Research Article  Open Access
Pelumi E. Oguntunde, Mundher A. Khaleel, Mohammed T. Ahmed, Adebowale O. Adejumo, Oluwole A. Odetunmibi, "A New Generalization of the Lomax Distribution with Increasing, Decreasing, and Constant Failure Rate", Modelling and Simulation in Engineering, vol. 2017, Article ID 6043169, 6 pages, 2017. https://doi.org/10.1155/2017/6043169
A New Generalization of the Lomax Distribution with Increasing, Decreasing, and Constant Failure Rate
Abstract
Developing new compound distributions which are more flexible than the existing distributions have become the new trend in distribution theory. In this present study, the Lomax distribution was extended using the Gompertz family of distribution, its resulting densities and statistical properties were carefully derived, and the method of maximum likelihood estimation was proposed in estimating the model parameters. A simulation study to assess the performance of the parameters of Gompertz Lomax distribution was provided and an application to real life data was provided to assess the potentials of the newly derived distribution. Excerpt from the analysis indicates that the Gompertz Lomax distribution performed better than the Beta Lomax distribution, Weibull Lomax distribution, and Kumaraswamy Lomax distribution.
1. Introduction
The Lomax distribution can also be called Pareto Type II distribution and its application can be found in many fields like actuarial science, economics, and so on [1]. The distribution was defined by Lomax [2] and it is a heavytailed distribution. It has also been considered to be useful in reliability and life testing problems in engineering and in survival analysis as an alternative distribution [3, 4].
Modified and extended versions of the Lomax distribution have been studied; examples include the weighted Lomax distribution [4], exponential Lomax distribution [5], exponentiated Lomax distribution [6], gamma Lomax distribution [7], transmuted Lomax distribution [8], Poisson Lomax distribution [9], McDonald Lomax distribution [10], Weibull Lomax distribution [11], and power Lomax distribution [12]. Besides, estimation of the parameters of Lomax distribution under general progressive censoring has also been considered by AlZahrani and AlSobhi [1].
In addition to the generalized families of distributions mentioned earlier, there are several other generalized families of distributions in the literature and these are contained in Owoloko et al. [13], Oguntunde et al. [14], Cordeiro et al. [15], and Alizadeh et al. [16]. Meanwhile, of interest to us in this research is to extend the Lomax distribution using the Gompertz generalized family of distributions due to Alizadeh et al. [16] because it is relatively new; it has not yet been rigorously explored, and it has some potentials which would be revealed in the later part of this article.
The rest of this article is therefore organized as follows: in Section 2, the densities of the Gompertz Lomax distribution (henceforth, it is referred to as GoLom distribution) are derived; its statistical properties are established including estimation of the unknown parameters; in Section 3, a simulation study was provided to investigate the performances of the unknown parameters; then an application to a real life data was provided, followed by a concluding remark.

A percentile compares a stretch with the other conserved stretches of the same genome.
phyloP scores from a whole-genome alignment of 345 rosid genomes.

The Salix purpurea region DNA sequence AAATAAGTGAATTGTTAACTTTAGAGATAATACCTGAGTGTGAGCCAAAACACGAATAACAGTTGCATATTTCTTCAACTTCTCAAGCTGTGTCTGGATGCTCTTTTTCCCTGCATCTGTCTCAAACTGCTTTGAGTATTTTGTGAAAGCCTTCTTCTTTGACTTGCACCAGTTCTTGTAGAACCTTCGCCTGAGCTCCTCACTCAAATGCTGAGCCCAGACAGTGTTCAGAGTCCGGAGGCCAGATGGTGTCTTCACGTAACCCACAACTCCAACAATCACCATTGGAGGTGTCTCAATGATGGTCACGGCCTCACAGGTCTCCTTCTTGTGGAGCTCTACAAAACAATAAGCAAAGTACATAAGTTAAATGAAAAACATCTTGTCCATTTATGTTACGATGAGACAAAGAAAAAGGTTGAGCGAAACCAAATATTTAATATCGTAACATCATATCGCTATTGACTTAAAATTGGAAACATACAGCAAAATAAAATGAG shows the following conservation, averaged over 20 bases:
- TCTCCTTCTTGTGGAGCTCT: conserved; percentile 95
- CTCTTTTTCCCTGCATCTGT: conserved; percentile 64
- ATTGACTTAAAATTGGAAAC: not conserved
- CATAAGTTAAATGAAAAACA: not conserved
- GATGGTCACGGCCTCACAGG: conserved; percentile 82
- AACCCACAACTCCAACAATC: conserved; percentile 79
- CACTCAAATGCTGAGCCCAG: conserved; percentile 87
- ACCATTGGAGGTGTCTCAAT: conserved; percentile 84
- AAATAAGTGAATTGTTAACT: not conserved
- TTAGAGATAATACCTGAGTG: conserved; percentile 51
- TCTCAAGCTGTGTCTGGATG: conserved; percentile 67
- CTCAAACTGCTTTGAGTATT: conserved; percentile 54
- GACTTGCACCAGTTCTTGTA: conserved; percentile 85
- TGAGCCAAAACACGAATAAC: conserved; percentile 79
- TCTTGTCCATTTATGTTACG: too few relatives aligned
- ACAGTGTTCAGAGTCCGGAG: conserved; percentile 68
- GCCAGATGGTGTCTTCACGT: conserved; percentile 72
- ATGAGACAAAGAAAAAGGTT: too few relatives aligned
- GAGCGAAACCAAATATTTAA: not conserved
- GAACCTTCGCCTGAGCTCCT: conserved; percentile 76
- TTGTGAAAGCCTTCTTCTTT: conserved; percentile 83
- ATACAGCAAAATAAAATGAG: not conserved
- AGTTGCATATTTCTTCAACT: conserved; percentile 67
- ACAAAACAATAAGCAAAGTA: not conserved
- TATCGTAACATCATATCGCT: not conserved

2. The Gompertz Lomax Distribution
To start with, the cumulative distribution function (cdf) and probability density function (pdf) of the Lomax distribution with parameters and are given byrespectively, where and are the shape and scale parameters, respectively.
According to Alizadeh et al. [16], the cdf and pdf of the Gompertz generalized family of distribution are given bywhere and are additional shape parameters and their role is to vary tail weights.
and are the cdf and pdf of the parent (or baseline) distribution, respectively.
Now, if the density in (1) in inserted into (3), then the cdf of the GoLom distribution is given byIts associated pdf is derived by inserting the densities in (1) and (2) into (4) as follows:where , , and are shape parameters; is the scale parameter.
Plots for the pdf of the GoLom distribution at various selected values are displayed in Figure 1.
Remark 1. It is clear in Figure 1 that the shape of the GoLom distribution could be decreasing or inverted bathtub (depending on the value of the parameters). Also, it could be positively skewed or negatively skewed. Studying the tail behaviour of the GoLom distribution, it can be deduced that the distribution is heavytailed.
2.1. Expansion for the Densities of GoLom Distribution
Following Alizadeh et al. [16], the density of the GoLom distribution in (5) can be expanded as follows:where , , and is the cdf of the exponentiated Lomax distribution with power .
The associated pdf can be expressed as a linear mixture of the exponentiated Lomax function as follows:where and and and are the cdf and pdf of the Lomax distribution as defined in (1) and (2), respectively.
2.2. Reliability Analysis
The expressions for the reliability function, hazard function (or failure rate), reversed hazard function, and odds function are all derived and established in this subsection.
Reliability Function. Reliability or survival function can be obtained fromTherefore, the reliability function of the GoLom distribution is given byIt is good to note that the shape of the reliability function of GoLom distribution would be a constant when the value of parameter and . An illustration to this is as shown in Figure 2.
Hazard Function. Hazard function can be obtained fromTherefore, the hazard function of the GoLom distribution is given byPlots for the hazard function of the GoLom distribution at various selected values are displayed in Figure 3.
Remark 2. It can be deduced from Figure 3 that the shape of the hazard function of the GoLom distribution could be constant, increasing, or decreasing (depending on the value of the parameters).
Reversed Hazard Function. Reversed hazard function can be derived fromTherefore, the reversed hazard function for the GoLom distribution is given by
Odds Function. Odds function can be derived fromTherefore, the odds function for the GoLom distribution is given by
2.3. Quantile Function and Median
Quantile function can be derived fromTherefore, the quantile function of the GoLom distribution is given bywhere .